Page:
Justin Lee On February 11, 2006 at 6:26 pm

Cute name for a game, cute game for the Gamecube:

This week a legion of diminutive Nintendo robots invades Canadian homes. Chibi-Robo, made exclusively for Nintendo GameCube, puts players in control of a 4-inch-tall robot who travels back in time, meets aliens and blasts robotic spiders, all in a day’s work. The cute anime cartoon style of Chibi-Robo belies a bizarre, creative storyline that revolves around little Chibi-Robo, who only wants to bring happiness to his human family.

With the help of his lounge-singer-wannabe sidekick Telly, Chibi meets and communicates with a host of wacky toys that come to life at night. These include a pirate, a mummy, Space Hunter Drake Redcrest (a legendary action hero) and the Free Rangers, a battalion of egg-shaped soldiers. Each character has a distinct personality that shines through as Chibi works to help his family achieve happiness. That’s not always easy to do in a home where the parents are having marital troubles, their daughter thinks she’s a frog and the teddy bear has an unhealthy addiction to honey.

"Chibi-Robo represents a great blending of North American and Japanese pop-culture sensibilities," says Ron Bertram, Nintendo of Canadaâ??s Vice President-General Manager. "Its freewheeling approach lets players progress at their own pace while they explore a huge, adventure-filled world."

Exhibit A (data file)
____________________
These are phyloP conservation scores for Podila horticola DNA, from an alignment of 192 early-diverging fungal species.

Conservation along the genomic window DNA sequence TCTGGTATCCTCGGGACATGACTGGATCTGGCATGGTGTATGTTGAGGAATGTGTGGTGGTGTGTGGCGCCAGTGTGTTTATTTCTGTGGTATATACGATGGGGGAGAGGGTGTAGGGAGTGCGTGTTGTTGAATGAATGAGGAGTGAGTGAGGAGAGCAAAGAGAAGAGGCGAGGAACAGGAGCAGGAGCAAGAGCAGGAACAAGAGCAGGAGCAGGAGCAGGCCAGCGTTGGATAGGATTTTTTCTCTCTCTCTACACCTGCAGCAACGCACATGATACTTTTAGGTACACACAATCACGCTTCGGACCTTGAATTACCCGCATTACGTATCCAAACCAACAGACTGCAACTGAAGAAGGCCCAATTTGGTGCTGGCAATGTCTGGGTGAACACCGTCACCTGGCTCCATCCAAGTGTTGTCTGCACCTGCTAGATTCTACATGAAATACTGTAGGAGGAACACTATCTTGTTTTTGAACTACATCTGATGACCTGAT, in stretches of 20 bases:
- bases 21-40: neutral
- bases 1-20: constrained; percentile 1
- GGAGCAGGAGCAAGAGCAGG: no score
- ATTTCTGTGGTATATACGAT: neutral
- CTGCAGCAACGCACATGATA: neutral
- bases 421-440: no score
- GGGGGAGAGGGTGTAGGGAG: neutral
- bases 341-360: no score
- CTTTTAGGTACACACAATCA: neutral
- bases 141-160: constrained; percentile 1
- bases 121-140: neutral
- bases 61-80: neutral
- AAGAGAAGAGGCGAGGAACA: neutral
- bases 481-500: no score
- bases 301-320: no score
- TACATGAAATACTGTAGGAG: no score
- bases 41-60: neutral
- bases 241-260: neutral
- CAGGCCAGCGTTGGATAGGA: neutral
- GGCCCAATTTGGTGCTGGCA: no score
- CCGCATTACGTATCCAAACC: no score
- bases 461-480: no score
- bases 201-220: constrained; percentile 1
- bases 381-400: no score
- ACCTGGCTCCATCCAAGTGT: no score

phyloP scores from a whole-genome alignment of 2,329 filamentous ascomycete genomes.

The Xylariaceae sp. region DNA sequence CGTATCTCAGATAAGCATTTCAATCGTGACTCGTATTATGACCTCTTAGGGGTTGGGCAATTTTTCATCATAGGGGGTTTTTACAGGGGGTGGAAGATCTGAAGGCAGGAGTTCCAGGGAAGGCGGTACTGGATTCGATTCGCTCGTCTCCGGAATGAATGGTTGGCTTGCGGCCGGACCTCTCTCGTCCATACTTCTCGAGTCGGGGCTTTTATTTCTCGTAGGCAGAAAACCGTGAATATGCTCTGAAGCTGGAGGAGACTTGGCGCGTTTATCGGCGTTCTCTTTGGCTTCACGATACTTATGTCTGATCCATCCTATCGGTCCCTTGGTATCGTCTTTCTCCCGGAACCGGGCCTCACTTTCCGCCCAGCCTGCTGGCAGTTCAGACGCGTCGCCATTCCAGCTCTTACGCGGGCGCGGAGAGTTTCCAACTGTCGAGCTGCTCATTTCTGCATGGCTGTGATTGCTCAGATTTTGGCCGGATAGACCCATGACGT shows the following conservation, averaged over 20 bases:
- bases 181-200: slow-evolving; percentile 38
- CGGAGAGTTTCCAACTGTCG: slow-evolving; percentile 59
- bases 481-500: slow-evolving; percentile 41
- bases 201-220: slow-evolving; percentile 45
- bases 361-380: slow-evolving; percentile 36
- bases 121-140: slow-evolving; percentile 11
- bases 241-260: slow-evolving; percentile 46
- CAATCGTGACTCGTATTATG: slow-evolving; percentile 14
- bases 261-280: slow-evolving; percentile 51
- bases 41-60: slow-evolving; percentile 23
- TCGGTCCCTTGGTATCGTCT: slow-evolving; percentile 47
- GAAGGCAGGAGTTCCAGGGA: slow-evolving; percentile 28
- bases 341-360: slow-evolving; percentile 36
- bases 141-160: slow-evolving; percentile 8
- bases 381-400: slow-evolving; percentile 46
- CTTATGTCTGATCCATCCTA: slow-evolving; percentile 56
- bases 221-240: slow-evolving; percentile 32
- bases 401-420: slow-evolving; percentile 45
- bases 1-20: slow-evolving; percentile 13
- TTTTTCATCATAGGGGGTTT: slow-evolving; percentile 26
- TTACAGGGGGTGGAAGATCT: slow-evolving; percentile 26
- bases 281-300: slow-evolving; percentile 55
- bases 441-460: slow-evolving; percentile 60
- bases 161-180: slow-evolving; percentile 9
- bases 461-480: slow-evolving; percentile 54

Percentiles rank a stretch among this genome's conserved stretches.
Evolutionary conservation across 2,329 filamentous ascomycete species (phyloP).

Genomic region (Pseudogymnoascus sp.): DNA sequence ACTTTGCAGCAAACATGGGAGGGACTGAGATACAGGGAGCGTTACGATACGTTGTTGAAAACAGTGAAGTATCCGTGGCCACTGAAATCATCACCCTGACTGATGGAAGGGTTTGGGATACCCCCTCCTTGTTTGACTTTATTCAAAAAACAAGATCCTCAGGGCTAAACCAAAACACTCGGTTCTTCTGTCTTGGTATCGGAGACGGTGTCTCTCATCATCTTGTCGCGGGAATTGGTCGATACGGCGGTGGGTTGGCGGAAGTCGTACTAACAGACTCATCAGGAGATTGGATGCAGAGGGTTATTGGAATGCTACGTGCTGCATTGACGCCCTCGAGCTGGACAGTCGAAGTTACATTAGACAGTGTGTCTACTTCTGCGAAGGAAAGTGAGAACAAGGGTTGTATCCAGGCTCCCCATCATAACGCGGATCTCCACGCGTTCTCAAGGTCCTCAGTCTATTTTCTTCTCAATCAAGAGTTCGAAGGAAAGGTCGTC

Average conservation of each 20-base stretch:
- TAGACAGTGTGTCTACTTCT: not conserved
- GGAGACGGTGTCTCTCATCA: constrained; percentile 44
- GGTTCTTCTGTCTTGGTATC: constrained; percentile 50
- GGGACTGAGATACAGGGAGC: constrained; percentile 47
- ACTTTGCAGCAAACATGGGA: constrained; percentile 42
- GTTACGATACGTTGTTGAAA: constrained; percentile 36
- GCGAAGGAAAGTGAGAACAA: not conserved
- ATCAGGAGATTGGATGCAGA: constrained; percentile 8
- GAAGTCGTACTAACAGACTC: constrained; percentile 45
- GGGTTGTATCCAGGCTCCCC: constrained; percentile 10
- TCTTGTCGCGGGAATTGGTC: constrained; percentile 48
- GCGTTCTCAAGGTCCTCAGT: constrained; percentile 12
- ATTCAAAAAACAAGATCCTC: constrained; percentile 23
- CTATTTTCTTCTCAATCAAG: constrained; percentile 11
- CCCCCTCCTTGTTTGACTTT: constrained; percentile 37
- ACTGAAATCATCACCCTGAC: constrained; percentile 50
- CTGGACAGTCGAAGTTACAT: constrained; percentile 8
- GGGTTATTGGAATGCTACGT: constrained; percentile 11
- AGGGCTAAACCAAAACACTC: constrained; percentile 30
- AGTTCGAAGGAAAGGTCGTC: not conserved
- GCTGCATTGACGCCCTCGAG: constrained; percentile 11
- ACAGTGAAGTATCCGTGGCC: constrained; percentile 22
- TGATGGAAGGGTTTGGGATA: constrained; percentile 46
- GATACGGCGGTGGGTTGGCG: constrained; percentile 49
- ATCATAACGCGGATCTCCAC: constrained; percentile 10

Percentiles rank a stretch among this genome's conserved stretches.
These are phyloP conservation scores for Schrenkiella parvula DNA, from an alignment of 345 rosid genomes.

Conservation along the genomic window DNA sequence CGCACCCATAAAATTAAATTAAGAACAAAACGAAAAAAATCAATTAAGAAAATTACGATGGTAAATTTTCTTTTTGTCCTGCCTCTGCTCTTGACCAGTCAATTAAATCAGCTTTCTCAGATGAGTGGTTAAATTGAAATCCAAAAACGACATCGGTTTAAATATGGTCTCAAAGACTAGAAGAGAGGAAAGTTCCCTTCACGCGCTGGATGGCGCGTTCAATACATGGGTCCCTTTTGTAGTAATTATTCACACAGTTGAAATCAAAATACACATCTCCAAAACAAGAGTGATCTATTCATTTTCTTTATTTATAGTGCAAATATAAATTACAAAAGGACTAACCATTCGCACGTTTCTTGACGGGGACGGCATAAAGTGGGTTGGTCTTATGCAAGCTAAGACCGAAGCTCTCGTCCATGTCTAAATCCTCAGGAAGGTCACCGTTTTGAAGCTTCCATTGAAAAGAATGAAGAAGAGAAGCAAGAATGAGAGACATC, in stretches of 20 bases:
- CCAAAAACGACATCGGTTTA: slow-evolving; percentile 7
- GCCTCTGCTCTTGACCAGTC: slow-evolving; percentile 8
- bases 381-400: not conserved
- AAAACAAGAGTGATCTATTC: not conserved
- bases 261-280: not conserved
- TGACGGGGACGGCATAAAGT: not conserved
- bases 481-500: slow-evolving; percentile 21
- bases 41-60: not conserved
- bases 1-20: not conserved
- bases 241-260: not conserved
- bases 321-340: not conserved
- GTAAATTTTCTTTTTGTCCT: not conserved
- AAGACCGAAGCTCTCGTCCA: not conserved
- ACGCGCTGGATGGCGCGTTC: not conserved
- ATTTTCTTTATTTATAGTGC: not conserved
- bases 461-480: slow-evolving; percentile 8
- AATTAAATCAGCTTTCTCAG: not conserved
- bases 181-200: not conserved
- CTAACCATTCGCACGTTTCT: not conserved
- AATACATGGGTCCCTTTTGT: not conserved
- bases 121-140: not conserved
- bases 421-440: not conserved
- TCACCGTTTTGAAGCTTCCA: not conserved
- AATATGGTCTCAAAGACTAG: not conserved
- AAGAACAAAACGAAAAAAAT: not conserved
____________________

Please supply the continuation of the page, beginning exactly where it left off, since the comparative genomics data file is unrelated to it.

Chibi can don a variety of different suits that give him new abilities and help him communicate with other characters in the game. For instance, while wearing his dog outfit he can interpret what the family dog is saying when he barks. Chibi can scare people while wearing his ghost outfit or even turn day into night after putting on his pajamas.

Players can focus solely on their main goals or wander off to do side tasks that help increase the happiness of the household. Whether they fly through the air on their Chibi-Copter or target small obstacles with their Chibi-Blaster, the only restriction they have is a limited power supply. If it runs low, they just plug themselves into the nearest outlet. Chibi-Robo offers the kind of nonlinear approach that Nintendo has pioneered with other games, such as the puppy-training Nintendogs or the music-making Electroplankton. Players can proceed at their own pace and decide how much they want to accomplish at a given time. For more information about the game, visit http://www.chibi-robo.com.

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